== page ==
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| Earth on Feb 22, 2012

A seasonal outlook for tornadoes?

Scientists from Columbia University take a step toward a seasonal outlet for tornadoes. Will it work?

Tornado in Union City, Oklahoma on May 24, 1973. Image Credit: NOAA Photo Library, NOAA Central Library; OAR/ERL/National Severe Storms Laboratory (NSSL)

We have all heard of seasonal outlooks for the United States. Every fall, NOAA and many private weather organization will release winter outlooks, for example. Every spring, then, we typically see outlooks for the upcoming hurricane season. However, we never really have a seasonal outlook for the spring severe weather season. Could 2012 be another active year for tornadoes? Or will 2012 be relatively quiet? In the near future, it’s possible that scientists from Columbia University’s International Research Institute for Climate and Society will have enough data and information to release seasonal tornado outlooks for upcoming seasons.

One of the leaders of the team of scientists at Columbia University’s International Research Institute for Climate and Society is Michael Tippett. He’s lead author of a study in the February 2012 issue of Geophysical Research Letters. He pointed out that understanding climate in a certain region is key to creating seasonal tornado outlooks, telling Sci-Tech Today that:

Understanding how climate shapes tornado activity makes forecasts and projections possible, and allows us to look into the past and understand what happened.

In their study, Tippett and colleagues looked at the past 30 years of past climate data and looked closely at situations of where was increased moisture along with an increase of wind shear, which is winds blowing at different layers of the atmosphere. The stronger the wind shear, the better chances the storms might rotate and sustain themselves. If they can forecast these two main factors in creating severe weather, then it might be opssible to release tornado outlooks for various regions. Tippett told Sci-Tech Today:

A connection between La Nina and spring tornado activity is often mentioned, but such a connection really has not been demonstrated in the historical data and hasn’t been shown to provide a basis for a skillful tornado activity forecast. Our work bridges the gap between what the current technology is capable of forecasting (large-scale monthly averages of rainfall and winds) and tornado activity, which the current technology cannot capture.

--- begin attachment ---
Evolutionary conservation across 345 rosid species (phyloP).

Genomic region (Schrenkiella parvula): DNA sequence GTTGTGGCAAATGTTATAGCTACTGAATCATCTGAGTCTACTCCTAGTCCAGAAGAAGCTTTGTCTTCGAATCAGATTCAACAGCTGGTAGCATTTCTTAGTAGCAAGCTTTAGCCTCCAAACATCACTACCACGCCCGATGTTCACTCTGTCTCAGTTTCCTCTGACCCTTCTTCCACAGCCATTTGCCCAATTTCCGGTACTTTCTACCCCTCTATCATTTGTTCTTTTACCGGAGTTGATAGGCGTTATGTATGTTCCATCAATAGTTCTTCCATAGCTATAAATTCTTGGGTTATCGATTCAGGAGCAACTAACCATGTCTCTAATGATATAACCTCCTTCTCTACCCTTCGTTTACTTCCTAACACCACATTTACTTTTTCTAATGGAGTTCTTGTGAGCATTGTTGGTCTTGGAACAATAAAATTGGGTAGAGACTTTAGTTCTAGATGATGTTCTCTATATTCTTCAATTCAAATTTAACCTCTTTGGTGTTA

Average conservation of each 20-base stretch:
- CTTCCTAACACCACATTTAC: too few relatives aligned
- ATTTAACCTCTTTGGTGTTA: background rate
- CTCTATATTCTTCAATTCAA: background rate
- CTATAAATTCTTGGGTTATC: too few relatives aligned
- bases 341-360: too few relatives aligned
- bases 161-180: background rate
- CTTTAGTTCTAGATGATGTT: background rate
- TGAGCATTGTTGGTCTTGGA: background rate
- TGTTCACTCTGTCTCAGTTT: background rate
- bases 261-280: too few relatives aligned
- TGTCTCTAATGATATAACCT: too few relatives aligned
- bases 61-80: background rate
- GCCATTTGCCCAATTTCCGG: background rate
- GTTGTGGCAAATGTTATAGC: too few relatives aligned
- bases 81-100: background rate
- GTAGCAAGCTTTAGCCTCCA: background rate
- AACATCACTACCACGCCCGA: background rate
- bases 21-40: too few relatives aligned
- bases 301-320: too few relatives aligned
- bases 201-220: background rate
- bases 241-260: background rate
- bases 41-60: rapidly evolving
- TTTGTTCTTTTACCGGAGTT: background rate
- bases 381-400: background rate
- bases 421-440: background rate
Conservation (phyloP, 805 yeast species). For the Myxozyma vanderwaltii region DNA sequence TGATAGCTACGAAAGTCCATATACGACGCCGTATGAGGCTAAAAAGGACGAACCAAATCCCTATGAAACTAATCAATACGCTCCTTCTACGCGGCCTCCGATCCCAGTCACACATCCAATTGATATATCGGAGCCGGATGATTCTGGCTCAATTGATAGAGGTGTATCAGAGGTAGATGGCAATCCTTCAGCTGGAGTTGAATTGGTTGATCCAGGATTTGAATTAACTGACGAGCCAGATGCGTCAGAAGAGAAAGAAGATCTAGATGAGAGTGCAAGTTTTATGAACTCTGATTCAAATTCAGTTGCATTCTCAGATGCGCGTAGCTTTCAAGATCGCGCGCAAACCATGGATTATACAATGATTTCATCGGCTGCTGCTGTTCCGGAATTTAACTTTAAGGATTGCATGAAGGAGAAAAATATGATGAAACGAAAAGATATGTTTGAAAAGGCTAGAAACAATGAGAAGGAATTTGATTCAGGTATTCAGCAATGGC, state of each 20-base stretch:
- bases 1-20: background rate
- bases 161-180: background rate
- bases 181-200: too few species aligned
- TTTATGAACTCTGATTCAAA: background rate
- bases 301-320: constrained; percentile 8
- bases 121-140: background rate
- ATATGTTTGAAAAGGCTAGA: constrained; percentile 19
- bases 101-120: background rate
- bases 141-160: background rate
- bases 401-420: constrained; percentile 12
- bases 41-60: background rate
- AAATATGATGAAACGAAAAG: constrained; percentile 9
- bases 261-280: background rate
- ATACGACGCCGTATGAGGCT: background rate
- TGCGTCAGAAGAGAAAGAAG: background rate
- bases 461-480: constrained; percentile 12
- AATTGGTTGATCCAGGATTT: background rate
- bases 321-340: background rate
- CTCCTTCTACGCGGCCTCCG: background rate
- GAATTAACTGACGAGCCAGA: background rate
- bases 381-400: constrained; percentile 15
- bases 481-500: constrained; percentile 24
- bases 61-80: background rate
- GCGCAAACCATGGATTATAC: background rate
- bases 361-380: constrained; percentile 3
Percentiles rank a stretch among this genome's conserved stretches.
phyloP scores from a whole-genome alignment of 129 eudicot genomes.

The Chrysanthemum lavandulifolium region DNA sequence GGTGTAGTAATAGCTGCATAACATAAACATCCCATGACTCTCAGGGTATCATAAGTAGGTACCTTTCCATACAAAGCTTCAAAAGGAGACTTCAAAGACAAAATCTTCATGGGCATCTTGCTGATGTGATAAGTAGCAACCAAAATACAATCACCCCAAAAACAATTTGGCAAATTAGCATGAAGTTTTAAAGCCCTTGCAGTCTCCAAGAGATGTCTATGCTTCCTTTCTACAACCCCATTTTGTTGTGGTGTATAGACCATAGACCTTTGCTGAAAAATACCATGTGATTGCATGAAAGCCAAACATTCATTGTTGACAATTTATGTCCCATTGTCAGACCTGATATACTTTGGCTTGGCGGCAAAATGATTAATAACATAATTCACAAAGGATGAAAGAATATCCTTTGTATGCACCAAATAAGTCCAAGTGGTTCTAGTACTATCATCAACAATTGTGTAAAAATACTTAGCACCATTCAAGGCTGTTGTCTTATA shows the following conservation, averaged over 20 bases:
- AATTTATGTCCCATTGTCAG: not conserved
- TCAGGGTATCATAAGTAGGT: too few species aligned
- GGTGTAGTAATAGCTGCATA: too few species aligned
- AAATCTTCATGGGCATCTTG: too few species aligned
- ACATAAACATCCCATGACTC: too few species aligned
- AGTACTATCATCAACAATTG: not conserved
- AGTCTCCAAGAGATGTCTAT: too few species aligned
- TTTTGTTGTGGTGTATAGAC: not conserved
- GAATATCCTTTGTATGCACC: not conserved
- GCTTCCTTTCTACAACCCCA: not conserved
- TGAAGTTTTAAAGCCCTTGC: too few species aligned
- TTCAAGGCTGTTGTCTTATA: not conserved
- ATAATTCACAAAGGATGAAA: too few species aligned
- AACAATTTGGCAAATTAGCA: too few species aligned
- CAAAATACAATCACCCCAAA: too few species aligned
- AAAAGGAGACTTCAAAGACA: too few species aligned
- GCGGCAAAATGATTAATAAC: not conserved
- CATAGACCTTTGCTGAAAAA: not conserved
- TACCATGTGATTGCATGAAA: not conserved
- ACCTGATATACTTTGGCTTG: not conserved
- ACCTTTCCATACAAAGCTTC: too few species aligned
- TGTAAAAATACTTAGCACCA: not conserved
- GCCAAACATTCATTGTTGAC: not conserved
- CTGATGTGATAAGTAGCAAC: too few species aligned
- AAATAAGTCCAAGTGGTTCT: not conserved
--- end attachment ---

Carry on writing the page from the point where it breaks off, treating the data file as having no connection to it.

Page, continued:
The goal in mind is to provide the public an elevated area of concern for each severe weather season so people can be weather ready and aware. Research is far from over and a system such as this will not be implemented in the 2012 season. However, it could become a reality in the next two to three years.

Tornado in Union City, Oklahoma on May 24, 1973. Image Credit: NOAA Photo Library, NOAA Central Library; OAR/ERL/National Severe Storms Laboratory (NSSL)

How accurate would a seasonal tornado outlook be?

Personally, I love this idea. However, I see a lot of flaws with producing tornado outlooks. Meteorology is a new science, especially when it comes to understanding convective storms producing tornadoes. Plus, tornadoes and convective systems occur in a short term range that we typically cannot predict until we are two or three days out prior to the event.

You need a lot of features to come together to produce tornadoes such as available moisture, high instability, high wind shear, and decent helicity (spin in the atmosphere). Not only are significant patterns such as a La Nina or El Nino recognition important, but noting snowpack in the north, the warm waters in the Gulf of Mexico, and monitoring the various oscillation indexes can be vital as well. We need to understand the strength and movement of the jet streams across the United States too.

I have already read “outlooks” for this upcoming spring from some sources, but I personally cannot make a specific forecast. What would happen if the North Atlantic Oscillation became negative by April and brought cold weather across the eastern United States? That would lower the tornado impacts across the southeast, but it could elevate the risks back in Arkansas, Missouri, Texas, Oklahoma, and Kansas.

NOAA and many other private sectors have had a difficult time producing a winter outlook in recent years. For example, winter in the U.S. South, where I live, seem to have gotten warmer. Then a huge freeze sometimes occurs relatively late in the year to kill off budding spring plants. With winter temperatures this unpredictable, what would make a spring tornado outlook be successful? With all of this said, creating seasonal tornado outlooks, while challenging, is a worthy goal. If Columbia University’s International Research Institute for Climate and Society can perfect and create a decent outlook in the future, then more power to them.

Bottom line: Research from the Columbia University’s International Research Institute for Climate and Society has taken the first steps toward creating tornado outlooks for upcoming severe weather seasons.

NWS upgrades to dual-polarization radar for better look at precipitation, tornadoes

Stormchaser Andy Gabrielson 1987 – 2012